Today in Slate, Jacob Weisberg writes on the topic that has energized and infuriated me for a number of months: the seeming incoherence of the American public about what they want from government. Like I’ve done on this blog, he compares the interaction between the electorate and the federal government to California, where the people demand services and refuse to pay for them. It’s feeling one can’t help but come away with after watching Obama’s first year and reading the James Fallows story I praised a few weeks ago.
I’m a little wary of the “ungovernnable America” narrative advanced in Weisberg’s piece, simply because it feels like a slow-motion shot of liberal consensus congealing. It’s an absurdly easy argument to make if you’re a progressive who more or less supports Obama’s domestic agenda: Americans voted him in to fix these things, and now that they aren’t sure about how things are going, they’re just childish idiots who can’t make up their minds. But while I think there’s more to the current political crisis than just American ignorance and double-mindedness, I’m afraid Weisberg is right: people have so little understanding of political reality that they frequently support incompatible ideas, and opportunistic politicians are only too willing to indulge them.
While the Democrats have their own little lies about the costs and effectiveness of government programs, it’s the right that is currently preying on the ill-informed electorate. The naked pandering of the Republican mainstream is already well established, so I won’t dwell on that. (They simultaneously champion tax cuts and increased Medicare spending, bitch about the deficit and refuse to touch out-of-control military spending.) But even more principled conservatives, who really would make hard economic choices in support of their goal of limited government, have incompatible positions. Health care reform is a fantastic example: they oppose the current reform bill partly because of its impact on the deficit, all while the status quo they idolize has an even more devastating effect on federal spending. Other times, they’re just poliically unserious in assuming we can just let major problems go until the free market decides to do something about them.
In today’s USA Today, Palin defends her upcoming appearance at the Tea Party Convention in Nashville, which has come under fire for its overpriced tickets and other evidences of profiteering. Representatives Michele Bachman and Marsha Blackburn have canceled their appearances because of the event’s sketchiness, and some tea party groups have announced that they will not be participating.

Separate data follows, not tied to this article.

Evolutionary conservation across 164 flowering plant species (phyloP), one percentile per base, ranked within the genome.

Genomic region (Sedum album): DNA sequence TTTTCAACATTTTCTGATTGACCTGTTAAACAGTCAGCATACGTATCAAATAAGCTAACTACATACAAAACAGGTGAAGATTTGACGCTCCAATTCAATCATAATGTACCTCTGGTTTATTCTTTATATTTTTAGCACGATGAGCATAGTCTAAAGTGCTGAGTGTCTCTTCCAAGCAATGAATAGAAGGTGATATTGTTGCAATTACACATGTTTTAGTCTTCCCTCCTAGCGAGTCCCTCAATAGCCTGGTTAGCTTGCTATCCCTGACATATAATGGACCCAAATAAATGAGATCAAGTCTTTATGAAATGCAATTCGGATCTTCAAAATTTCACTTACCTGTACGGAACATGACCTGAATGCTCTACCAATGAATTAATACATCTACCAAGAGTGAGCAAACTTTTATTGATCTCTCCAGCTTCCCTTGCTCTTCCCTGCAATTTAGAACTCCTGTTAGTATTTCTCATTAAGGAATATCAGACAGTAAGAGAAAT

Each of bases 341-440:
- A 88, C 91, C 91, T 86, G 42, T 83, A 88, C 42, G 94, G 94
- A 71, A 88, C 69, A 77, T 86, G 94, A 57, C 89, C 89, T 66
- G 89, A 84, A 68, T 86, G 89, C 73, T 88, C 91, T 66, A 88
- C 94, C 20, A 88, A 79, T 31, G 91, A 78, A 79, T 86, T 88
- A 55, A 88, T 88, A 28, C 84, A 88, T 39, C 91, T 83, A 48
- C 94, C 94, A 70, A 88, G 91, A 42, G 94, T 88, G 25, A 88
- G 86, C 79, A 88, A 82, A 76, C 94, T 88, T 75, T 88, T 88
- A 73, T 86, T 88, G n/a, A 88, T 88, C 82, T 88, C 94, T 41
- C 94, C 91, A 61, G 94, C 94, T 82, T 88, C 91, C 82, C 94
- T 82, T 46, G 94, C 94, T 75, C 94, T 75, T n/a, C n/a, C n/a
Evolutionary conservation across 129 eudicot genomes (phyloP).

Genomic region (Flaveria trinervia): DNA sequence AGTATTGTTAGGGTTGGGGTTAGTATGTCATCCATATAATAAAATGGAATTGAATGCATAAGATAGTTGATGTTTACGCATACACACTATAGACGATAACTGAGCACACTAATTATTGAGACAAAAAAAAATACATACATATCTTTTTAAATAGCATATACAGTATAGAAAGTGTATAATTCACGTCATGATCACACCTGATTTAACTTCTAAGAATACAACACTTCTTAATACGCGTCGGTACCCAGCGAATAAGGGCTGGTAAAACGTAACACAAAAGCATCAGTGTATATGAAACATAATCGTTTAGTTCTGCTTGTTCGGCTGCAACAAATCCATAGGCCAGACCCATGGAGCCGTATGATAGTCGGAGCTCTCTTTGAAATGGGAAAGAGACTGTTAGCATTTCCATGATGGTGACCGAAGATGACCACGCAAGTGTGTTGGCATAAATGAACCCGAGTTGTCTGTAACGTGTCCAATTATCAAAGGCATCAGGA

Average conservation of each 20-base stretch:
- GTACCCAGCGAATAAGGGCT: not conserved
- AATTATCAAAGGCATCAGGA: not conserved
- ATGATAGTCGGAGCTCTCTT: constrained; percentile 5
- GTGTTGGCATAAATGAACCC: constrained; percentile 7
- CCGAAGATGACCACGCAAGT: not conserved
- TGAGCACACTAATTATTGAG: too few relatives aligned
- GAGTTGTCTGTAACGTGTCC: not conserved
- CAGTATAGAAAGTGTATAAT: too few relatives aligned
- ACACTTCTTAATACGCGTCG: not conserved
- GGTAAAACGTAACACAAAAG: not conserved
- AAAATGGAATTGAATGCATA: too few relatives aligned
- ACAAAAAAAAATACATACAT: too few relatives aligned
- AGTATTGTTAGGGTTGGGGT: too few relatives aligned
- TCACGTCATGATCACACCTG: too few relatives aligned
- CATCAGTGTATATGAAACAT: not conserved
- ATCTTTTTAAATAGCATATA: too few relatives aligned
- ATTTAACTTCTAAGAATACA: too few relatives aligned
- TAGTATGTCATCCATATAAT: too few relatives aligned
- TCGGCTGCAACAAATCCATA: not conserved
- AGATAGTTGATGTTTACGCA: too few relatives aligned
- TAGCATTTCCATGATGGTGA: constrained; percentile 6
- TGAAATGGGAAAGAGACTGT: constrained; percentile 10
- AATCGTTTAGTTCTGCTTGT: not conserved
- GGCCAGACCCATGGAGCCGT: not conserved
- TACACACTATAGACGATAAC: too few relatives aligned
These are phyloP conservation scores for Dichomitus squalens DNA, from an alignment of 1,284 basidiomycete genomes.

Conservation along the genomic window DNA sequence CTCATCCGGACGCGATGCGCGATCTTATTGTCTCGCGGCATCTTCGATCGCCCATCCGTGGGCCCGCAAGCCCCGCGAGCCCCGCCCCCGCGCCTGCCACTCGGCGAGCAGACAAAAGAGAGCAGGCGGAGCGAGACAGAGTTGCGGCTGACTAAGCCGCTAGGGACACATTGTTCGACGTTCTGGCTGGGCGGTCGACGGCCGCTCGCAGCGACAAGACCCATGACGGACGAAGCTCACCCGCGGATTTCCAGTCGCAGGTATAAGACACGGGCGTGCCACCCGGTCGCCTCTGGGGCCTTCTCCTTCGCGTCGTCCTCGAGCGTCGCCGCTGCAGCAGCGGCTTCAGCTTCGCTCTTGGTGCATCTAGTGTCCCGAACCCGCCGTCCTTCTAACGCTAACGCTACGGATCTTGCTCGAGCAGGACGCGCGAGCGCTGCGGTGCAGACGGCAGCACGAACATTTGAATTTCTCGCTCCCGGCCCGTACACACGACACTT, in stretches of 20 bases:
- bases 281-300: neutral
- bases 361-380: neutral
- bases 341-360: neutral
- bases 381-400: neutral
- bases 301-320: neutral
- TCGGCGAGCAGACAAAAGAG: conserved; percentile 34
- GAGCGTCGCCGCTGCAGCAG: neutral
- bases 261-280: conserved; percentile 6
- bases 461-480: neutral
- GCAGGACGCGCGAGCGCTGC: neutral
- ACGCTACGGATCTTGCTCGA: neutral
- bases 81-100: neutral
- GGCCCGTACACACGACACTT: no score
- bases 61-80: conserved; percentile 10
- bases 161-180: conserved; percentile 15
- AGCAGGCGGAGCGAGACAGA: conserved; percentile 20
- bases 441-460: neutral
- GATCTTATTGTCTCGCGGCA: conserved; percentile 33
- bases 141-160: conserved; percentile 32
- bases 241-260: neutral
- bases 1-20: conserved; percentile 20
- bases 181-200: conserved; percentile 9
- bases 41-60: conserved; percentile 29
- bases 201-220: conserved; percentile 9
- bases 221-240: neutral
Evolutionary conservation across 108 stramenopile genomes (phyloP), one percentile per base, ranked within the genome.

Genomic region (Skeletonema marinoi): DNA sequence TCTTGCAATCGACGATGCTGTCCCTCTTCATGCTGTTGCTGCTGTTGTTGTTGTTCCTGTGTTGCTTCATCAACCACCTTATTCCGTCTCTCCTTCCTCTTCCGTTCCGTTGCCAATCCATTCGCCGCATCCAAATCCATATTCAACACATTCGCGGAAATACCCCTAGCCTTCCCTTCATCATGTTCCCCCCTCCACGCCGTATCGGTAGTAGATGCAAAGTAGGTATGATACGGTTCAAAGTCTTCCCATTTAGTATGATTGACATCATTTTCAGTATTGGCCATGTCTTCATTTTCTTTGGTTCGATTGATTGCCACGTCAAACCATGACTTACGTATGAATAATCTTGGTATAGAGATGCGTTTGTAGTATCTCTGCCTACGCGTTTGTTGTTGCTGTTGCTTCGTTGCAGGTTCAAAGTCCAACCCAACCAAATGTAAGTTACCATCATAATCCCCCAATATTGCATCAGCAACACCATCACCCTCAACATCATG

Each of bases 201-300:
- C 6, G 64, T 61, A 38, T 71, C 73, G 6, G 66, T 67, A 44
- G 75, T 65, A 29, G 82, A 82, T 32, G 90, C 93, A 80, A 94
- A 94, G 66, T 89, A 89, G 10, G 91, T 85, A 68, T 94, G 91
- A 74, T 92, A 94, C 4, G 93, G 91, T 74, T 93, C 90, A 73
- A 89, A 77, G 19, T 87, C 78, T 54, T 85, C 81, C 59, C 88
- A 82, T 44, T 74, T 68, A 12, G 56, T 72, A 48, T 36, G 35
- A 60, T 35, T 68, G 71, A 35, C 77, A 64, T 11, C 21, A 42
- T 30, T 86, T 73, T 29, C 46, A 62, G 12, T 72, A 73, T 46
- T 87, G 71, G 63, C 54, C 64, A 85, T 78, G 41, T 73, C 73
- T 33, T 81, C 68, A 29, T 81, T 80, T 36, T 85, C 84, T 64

Palin’s column presumably answers the question of why, when everyone else is backing out, she has chosen to remain on board. But instead of dispelling worry among tea partiers that the convention is a plot by a slick operator from Tennessee to get into their pockets, she launches into a blathering paean to the movement, defending its grassroots cred and gushing about its patriotism.
Which is entirely beside the point. The question I and savvy tea partiers have is not about whether or not the Tea Party movement is a real grassroots phenomenon. We want to know if this particular event being touted as an “official” tea party convention is on the level, since we know hardly anything about the people organizing it or where all the money from those exorbitant ticket prices will be going. Palin dismisses those questions like she dismisses all reasonable questions: by questioning the motives of the interlocutor or by just changing the subject.
A good thing started last night, even if you missed it.
Long Beach, CA. exports its best musical product to the East Coast for the next week as folk-rockers Delta Spirit try out tracks from their second LP, “History from Below” in a sequence of dates in the teeny of tiny clubs.
Matthew Paul Turner is a writer, blogger, and speaker in Nashville. He is the author of Hear No Evil: My Story of Innocence, Music, and the Holy Ghost and Churched: One Kid’s Journey Toward God Despite a Holy Mess.